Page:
But Okon's letter also indirectly calls attention to the irregular nature of lexical derivation one finds in English and how it could lead to the creation of strange and amusing patterns. If the plural of "ox" is "oxen," why is it not possible for the plural of "box" to be "boxen" in English? Why the hell is this language so unpredictable? If we can say "begotten" and "besieged," why can't we also say "bewifed"? And what about "childrenized" when we can also say "womanized"? Moreover, one who carries the burden of providing for several children that have probably resulted from a marriage he never wanted is not wrong in describing self as being "childrenized." And, if we can "reinvigorate," why would anyone ridicule a "dejobbed" Okon for asking to be "rejobulated"?

By the way, Asuquo Okon, as an Outer Circle courageous manipulator of the English language might as well be the precursor of today's African scholar who, in navigating between the post in post-colonialism and the post in post-modernism, has to attach the "de" and "re" prefixes here and there, in order to be properly read and endorsed by the colonial master and norm-producer. As the "postal" Asuquo Okons, we in the knowledge ilo have to try and speak the Master's voice, with the Master's little extra tricks with words!

Has Asuquo Okon not shown that he is an exciting poet and rhetor who would not spare any imagery that could turn the heart of his highly placed addressee to "rejobulate" him? Who but a heartless boss would not listen to the plea of an employee saddled with "six savage wives and sixteen voracious children" in "a den of doom"? The addressee is reassured of the high esteem in which he is held -- his "goodself," for whom a prayer is made that the "good Angel will meet and pulverize (his) heart to awaken" to the necessity of this "good" deed of "rejobulating" Okon. 

Indeed, what Asuquo Okon's letter suggests to his addressee is that he is a victim: he is a victim of the culture that has orientated him to enter into polygamy and poor planning of parenthood; he is a victim of five "savage" wives who probably make his life an example of hell; he is a victim of an employment system that appears not to bother about the personal lives of employees and how the stress from those lives affect their work performance, in fact, an employment system that dispenses with feelings; and of course, a victim of the colonial system that does not understand the colonial subject, and does require the touch, indeed some "pulverizing" by the "good Angel."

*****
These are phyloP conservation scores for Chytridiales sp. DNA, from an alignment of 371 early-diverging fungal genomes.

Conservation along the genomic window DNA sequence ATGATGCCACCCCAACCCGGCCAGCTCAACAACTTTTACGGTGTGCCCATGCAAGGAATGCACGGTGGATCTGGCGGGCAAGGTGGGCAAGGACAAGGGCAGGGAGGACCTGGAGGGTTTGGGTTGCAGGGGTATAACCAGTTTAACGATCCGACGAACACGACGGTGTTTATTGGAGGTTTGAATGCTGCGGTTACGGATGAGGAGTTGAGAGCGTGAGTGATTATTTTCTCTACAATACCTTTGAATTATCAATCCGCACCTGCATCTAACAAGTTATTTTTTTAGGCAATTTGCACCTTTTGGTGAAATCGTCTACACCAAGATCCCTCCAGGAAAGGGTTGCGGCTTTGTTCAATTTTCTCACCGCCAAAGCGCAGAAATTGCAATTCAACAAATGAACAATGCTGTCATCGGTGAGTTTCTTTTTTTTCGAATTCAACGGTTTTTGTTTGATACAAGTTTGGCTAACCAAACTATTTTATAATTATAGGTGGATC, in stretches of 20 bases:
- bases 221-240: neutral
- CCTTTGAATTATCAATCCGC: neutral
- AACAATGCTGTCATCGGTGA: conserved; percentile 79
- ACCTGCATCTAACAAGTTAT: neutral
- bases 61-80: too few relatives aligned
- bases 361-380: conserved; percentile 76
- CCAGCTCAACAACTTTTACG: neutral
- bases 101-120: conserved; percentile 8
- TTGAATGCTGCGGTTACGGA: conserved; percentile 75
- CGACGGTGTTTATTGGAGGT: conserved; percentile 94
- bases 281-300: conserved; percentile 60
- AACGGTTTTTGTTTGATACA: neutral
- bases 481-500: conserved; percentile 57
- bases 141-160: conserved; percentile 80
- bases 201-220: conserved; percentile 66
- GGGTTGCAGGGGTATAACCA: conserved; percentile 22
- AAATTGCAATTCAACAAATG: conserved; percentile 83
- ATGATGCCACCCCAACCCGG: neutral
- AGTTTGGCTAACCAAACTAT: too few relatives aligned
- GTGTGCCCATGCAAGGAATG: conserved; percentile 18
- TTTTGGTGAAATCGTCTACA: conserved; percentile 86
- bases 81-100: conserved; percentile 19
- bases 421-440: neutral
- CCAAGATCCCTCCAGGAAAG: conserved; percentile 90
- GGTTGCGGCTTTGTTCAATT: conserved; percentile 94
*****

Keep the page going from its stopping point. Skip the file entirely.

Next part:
Indeed, in cultural productions and oratory of public display in Nigeria, the tendency to play with and enjoy English as a "strange" language has long been in practice, typical examples being Chief Zebrudaya Okoroigwe Nwogbo's English (or "Zebrulect") and Igodomigodo rhetoric associated with the Edo State politician, Patrick Obahiagbon. Chris Okotie, the evangelist, also represents another case of an attachment to flowery gobbledygook in English.

Now, is Asuquo Okon only a victim of what Basil Bernstein calls "language deficit," the type we make him become when we regard the English in his letter as inferior to ours, just as the colonial power cancelled the authenticity of the colonized culture? No; at another level, Okon's letter as a cultural production signifies the struggle of power at the level the signification. As a subject of the English language, he is already a victim of the process that requires him to search for a semiotic that would ensure his being understood by the colonial master. It is this task of making oneself understood, even at the cost of being laughed at both in the colonial moment and in the online presence, that seems to me to be Asuquo Okon's highest level of victimhood.



Odozi Obodo said...

Calabar Market Literature? Did he write it or was it written by the 'letter-writers' of the era - the bombastic poets of Soyinka's Ibadan: The Penkelmese Years?

Obododimma Oha said...

Good question, Odozi Obodo. Asuquo Okon Inyang, I believe, wrote the letter in 1929 and sent it to the British Embassy in Colonial Nigeria. The letter obviously found its way to the British National Archives through the files of the Embassy.

Ibukun Filani said...

To me, Okon Inyang is a personality of tow extremes. He displayed this clearly by showing that he could protest in a dignified manner (letter writing) hence, he depicts a refined Nigerian during the colonial era. At the same time, his expressions show that he is not as refined as his method seems to portray him.